FORMER SOX GREATS TIANT, LEE ATTEND 4TH ANNUAL SEACOAST MAVERICK HOT STOVE DINNER IN PORTSMOUTH. FORMER USA MAVERICKS MCKENNA AND CROSS HONORED AS WELL AS FCBL MVP GENDRON FROM SEACOAST MAVERICKS

Seacoast Mavericks baseball star Ryan Gendron (far left) stands beside former Boston Red Sox greats Luis Tiant (second from left) and Bill Lee (center), as well as recent MLB draft selections Ryan McKenna (second from right), of North Berwick, Maine, and Carson Cross (far right), of Brentwood, during the fourth annual Seacoast Mavericks Hot Stove Dinner and Silent Auction on Friday night at the Portsmouth Harbor Events Center.Ryan O’Leary/Seacoastonline
By Mike Zhe
mzhe@seacoastonline.com

PORTSMOUTH — In less than a month, local minor-leaguers Carson Cross and Ryan McKenna will head south and try to advance their professional baseball careers in their first full pro seasons. On Friday night, they got to take some pride in beating their geographic disadvantages. And local baseball fans were only too happy to cheer them on.

The 4th annual Seacoast Mavericks Hot Stove Dinner at the Harbor Events Center was highlighted by a pair of former Red Sox greats — Luis Tiant and Bill Lee — who held court with fans, delivered the keynote speeches and conjured up memories of some very good Boston teams in the 1970s.

It was a night to celebrate baseball, Sox nostalgia and the Mavericks preparing for their sixth summer season in the Futures Collegiate Baseball League, which will play out a few blocks away at Leary Field.

But last June’s local draft picks had their moments, too. Cross, the former Exeter High School standout who was drafted by the St. Louis Cardinals in the 14th round out of UConn; and McKenna, who was a fourth-round draft pick of the Baltimore Orioles the same month he graduated from St. Thomas Aquinas, both grew up playing on USA Training Centers AAU Mavericks teams, operated by Seacoast Mavs owner/operator Dave Hoyt. Both spoke of the pride they have being former USA Mavericks and about their place in the recent chain of accomplished Seacoast ballplayers.

“At least for me, it means a lot,” said McKenna, who now makes his offseason home in Dover. “I was looking up to a lot of the guys who were good around here, like Mike Montville (of Portsmouth). To be a part of that is something special, for sure. A lot of people have reached out to me to say congratulations. That feels good.”

The 6-foot-5 Cross said he expects to be assigned to the Cardinals’ long-season Single-A team in Peoria, Ill. He and the other local players were asked during a dinner Q&A about the hardest part of being a professional baseball player.

“The hardest parts happen between your ears, when you experience failure,” said Cross, who battled back from injuries at UConn that could have derailed his career. “Either that or when you get stuck in a Days Inn motel that smells like cigarettes.”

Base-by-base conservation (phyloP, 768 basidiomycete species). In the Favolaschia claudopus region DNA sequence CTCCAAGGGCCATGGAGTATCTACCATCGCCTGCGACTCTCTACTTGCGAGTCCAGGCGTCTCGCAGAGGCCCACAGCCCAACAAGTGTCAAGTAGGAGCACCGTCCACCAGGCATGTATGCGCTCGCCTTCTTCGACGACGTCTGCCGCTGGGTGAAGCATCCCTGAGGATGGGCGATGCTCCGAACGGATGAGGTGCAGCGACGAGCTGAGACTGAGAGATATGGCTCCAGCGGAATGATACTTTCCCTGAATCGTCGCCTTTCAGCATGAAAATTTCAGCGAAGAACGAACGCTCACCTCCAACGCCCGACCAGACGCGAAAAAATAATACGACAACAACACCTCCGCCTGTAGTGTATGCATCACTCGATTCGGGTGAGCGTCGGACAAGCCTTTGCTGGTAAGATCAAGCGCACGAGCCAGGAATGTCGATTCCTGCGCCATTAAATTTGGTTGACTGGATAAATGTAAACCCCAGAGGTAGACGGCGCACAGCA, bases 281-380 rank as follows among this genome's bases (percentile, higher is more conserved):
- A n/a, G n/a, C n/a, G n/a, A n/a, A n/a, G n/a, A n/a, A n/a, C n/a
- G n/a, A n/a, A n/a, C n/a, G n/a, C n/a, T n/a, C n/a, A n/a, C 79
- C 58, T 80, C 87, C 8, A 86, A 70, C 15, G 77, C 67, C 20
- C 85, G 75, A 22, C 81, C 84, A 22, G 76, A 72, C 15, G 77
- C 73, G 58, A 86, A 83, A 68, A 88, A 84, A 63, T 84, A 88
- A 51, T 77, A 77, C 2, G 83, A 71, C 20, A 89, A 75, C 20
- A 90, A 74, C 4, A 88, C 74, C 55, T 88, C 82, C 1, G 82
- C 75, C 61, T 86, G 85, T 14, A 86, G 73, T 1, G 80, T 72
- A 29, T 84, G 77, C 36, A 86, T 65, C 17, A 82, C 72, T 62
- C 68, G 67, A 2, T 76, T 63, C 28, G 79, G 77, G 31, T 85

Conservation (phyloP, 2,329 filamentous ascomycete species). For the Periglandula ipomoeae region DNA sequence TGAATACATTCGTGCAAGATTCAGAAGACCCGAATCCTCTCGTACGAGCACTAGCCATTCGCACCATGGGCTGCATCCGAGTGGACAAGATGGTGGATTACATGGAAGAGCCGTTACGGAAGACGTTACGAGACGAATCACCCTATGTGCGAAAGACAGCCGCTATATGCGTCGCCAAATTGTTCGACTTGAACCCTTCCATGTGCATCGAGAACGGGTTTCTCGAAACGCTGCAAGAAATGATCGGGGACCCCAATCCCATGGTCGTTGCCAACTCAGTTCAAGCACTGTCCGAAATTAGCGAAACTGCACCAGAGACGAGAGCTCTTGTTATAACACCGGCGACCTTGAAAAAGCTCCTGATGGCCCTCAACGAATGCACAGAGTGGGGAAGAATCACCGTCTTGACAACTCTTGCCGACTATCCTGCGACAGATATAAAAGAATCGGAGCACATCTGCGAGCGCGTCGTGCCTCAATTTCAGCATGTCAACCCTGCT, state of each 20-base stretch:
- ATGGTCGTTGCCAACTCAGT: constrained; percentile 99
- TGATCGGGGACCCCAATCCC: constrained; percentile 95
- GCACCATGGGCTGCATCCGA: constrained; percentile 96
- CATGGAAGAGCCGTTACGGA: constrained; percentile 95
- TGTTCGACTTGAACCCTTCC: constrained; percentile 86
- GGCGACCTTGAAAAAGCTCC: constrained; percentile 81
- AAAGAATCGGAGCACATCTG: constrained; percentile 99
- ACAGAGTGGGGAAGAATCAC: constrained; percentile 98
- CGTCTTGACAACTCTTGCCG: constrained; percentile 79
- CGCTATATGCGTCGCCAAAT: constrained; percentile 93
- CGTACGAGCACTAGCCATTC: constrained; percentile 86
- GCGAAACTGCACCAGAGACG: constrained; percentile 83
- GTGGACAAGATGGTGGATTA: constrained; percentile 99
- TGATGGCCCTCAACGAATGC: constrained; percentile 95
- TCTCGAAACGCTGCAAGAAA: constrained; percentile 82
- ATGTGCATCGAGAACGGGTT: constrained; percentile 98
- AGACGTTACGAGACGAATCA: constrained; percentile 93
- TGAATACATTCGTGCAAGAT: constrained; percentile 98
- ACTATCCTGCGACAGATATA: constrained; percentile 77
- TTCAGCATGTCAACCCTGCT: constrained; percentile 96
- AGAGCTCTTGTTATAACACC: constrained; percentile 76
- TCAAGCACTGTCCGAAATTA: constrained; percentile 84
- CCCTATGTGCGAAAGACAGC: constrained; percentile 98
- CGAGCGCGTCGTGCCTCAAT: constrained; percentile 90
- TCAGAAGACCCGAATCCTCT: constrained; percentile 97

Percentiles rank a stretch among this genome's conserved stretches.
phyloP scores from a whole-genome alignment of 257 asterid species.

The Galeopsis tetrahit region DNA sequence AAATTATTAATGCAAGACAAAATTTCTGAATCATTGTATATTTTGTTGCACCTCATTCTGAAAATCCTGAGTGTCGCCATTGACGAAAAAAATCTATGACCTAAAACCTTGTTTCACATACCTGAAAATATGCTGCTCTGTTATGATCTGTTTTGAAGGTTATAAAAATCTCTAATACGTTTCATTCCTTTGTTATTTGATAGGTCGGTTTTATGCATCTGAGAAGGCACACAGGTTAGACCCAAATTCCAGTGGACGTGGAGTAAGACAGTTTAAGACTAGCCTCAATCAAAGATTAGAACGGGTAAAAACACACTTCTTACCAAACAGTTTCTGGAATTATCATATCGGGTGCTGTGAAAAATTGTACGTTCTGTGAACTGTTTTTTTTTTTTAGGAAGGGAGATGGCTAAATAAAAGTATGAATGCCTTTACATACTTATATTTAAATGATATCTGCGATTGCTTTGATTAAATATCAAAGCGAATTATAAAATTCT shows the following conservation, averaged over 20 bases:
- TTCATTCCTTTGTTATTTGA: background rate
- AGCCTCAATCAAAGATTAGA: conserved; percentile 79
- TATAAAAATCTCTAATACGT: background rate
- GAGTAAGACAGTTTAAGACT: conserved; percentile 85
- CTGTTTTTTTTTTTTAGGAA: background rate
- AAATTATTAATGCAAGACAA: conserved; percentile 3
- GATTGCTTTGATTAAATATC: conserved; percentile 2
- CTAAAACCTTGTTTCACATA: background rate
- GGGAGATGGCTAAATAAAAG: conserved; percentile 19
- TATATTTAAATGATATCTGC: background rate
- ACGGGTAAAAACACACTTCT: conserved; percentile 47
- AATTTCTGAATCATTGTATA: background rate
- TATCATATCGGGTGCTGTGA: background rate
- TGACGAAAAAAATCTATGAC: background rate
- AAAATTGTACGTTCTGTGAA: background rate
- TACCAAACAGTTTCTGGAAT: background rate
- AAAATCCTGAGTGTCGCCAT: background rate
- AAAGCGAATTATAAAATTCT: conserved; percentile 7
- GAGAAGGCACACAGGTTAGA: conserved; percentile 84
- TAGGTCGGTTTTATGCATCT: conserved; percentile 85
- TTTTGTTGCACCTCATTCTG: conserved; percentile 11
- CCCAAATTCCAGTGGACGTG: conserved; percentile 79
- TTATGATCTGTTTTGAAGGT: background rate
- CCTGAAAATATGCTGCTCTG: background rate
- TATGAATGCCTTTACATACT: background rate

McKenna, who signed out of high school after getting drafted in the fourth round last June — “a lot of rounds before I was,” noted Lee, a 22nd-rounder in 1968 — expects to be playing for long-season Single-A Delmarva (Md.).

New Hampshire native Ryan Gendron, who produced the best season in Seacoast Mavericks history last summer (.324, 22 HRs, 53 RBIs) was on hand as he prepares for his senior year at Southern New Hampshire. Pittsburgh Pirates farmhand Mike Fransoso of Portsmouth was slated to attend but had a baseball conflict in Florida, where he is preparing for spring training, said Hoyt.

The dominant personality was again the 69-year-old Lee, who also highlighted this event in 2014 and whose prowess as a very good off-speed left-handed pitcher (119-90 big-league record) was often overshadowed by his outspokenness on non-baseball issues and his transition into an ambassador for the sport he cherishes — and still plays.

“He’s crazy,” said Tiant, a teammate of his from 1971-78 with the Red Sox, before taking the stage for his own speech. “Tough crazy. He’s a good pitcher. I respect him a lot.”

Appearing in New Hampshire 11 days before the first-in-the-nation primary — he’ll be pitching in a game in Fort Myers, Fla., on Sunday — the Spaceman didn’t need much prodding. “I’m a firm believer that Bernie Sanders is going to win it all,” said Lee, who is also a Vermont resident, before the dinner, “because of ‘Moneyball’ and the movie ‘The Big Short.’ He is an anti-Wall Street guy and Hillary (Clinton) is pro-Wall Street, and ‘The Big Short’ shows the hypocrisy of our economic system. Bernie will exploit that; he’ll use it to his advantage and win the Democratic primary. “They’ll be no Republican nominee. They’ll all shoot themselves in South Carolina in a massive gun brawl with the NRA.”

The focus was baseball by the time the ballroom filled and dinner rolled around. Radio personality Mike Mutnansky, who hosts the Red Sox pre- and postgame shows on WEEI, insisted there was no correlation between him hosting this event in 2014 and ’15 and the Sox finishing in last place. “That’s the great thing about baseball,” he added. “No matter what happened, in spring training, hope spring eternal.”

In less than a month, the New Hampshire primary will be over and players will have reported to Florida and Arizona for spring training. With a light snow falling downtown, Friday was time for looking ahead and predictions, on both counts.
“A northern Vermonter will get into the White House,” maintained Lee, still rolling, “and raise eggs. Eggs and kale — that will bring America back.”

For at least one night in Portsmouth, baseball was back.